15 new cases of female genital mutilation reported in Portsmouth in the last year
A PASSIONATE campaigner has vowed to keep educating others on the ‘evils’ of female genital mutilation as figures show around 15 cases were recorded in Portsmouth in the last year.
According to data from NHS Digital around 15 cases of female genital mutilation (FGM) were seen by NHS services between March 2020 and March 2021.
Since recording began in 2015, health services have identified around 120 FGM victims in the area.
And in Hampshire figures showed around 20 FGM survivors attended appointments with health professionals in that same time.
For Marie Costa, the chairwoman of the African Woman’s Forum in Portsmouth, the statistics were ‘upsetting.’
She said: ‘We are trying to do our best to teach people here in Portsmouth about the evils of FGM and this year we have had to go digital because of the pandemic - taking our message to the Big Screen and online, which is not an easy way to reach everyone.
‘The figures are surprising to me and it is upsetting but I am glad it is being reported and we are getting figures. It just means we have to work harder trying to educate people about the effects of FGM, especially those who are most likely to be affected.’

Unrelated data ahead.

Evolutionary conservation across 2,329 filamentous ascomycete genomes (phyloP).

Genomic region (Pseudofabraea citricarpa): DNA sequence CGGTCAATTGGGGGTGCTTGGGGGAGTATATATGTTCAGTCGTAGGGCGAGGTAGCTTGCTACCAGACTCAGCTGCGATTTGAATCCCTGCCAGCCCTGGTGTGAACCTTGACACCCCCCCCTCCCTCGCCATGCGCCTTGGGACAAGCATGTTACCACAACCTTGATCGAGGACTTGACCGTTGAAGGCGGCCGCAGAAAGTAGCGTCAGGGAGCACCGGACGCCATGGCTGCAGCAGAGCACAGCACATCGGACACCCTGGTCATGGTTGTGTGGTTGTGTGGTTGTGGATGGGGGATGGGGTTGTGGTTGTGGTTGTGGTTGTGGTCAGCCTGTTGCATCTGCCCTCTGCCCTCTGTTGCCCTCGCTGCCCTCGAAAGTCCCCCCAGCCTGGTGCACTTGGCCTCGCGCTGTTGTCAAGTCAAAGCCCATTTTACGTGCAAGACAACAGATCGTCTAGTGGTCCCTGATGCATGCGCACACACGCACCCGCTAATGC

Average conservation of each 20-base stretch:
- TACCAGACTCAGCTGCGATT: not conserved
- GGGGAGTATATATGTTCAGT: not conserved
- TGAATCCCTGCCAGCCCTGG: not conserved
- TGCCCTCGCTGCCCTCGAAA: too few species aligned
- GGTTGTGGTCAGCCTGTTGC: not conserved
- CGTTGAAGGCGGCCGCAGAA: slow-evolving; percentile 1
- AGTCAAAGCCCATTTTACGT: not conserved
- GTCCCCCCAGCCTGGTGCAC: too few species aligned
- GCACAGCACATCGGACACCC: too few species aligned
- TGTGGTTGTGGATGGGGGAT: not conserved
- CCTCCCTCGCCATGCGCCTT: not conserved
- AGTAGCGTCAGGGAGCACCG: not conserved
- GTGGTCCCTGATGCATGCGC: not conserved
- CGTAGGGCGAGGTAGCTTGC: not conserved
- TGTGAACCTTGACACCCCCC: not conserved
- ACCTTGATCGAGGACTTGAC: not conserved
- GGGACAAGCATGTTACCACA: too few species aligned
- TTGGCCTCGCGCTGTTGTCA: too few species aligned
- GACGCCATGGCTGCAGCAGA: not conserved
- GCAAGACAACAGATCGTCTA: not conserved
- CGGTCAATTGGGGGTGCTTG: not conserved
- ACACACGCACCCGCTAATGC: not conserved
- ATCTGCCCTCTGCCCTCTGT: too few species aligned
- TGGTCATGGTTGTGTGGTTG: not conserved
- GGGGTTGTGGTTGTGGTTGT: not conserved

The 15 survivors in Portsmouth had their injuries recorded by the NHS for the first time, while there were 15 new victims identified the year before.
Women and girls who have suffered FGM have had their genitalia deliberately cut, injured or changed for non-medical reasons – most undergo the procedures as children.
The practice, traditional in some cultures, has been illegal in the UK since 1985, with the law strengthened in 2003 to prevent girls having treatment abroad.
Since recording began, NHS trusts and GP practices across England have identified more than 27,000 individual women and girls who have undergone FGM.
But in the year to March, FGM-related attendances at NHS appointments nationally dropped to around 10,600 from more than 12,000 the year before.
NHS Digital statisticians said it was not clear whether the change was due to a reduction in the number of women and girls seen during the pandemic or a reduction in the capacity of NHS services to report all FGM-related attendances in that time.
However, Leethen Bartholomew of the National FGM Centre said: ‘This does not mean that there are fewer survivors needing this support.
‘Lockdowns, school closures and fewer interactions with health, social care and other professionals, have meant many survivors are going unnoticed and are not receiving the support we know they need.
‘FGM is an extremely hidden form of child abuse and there are undoubtedly women and girls who are suffering in silence.’
Only approximate numbers are recorded in the data, to prevent identification of individual women.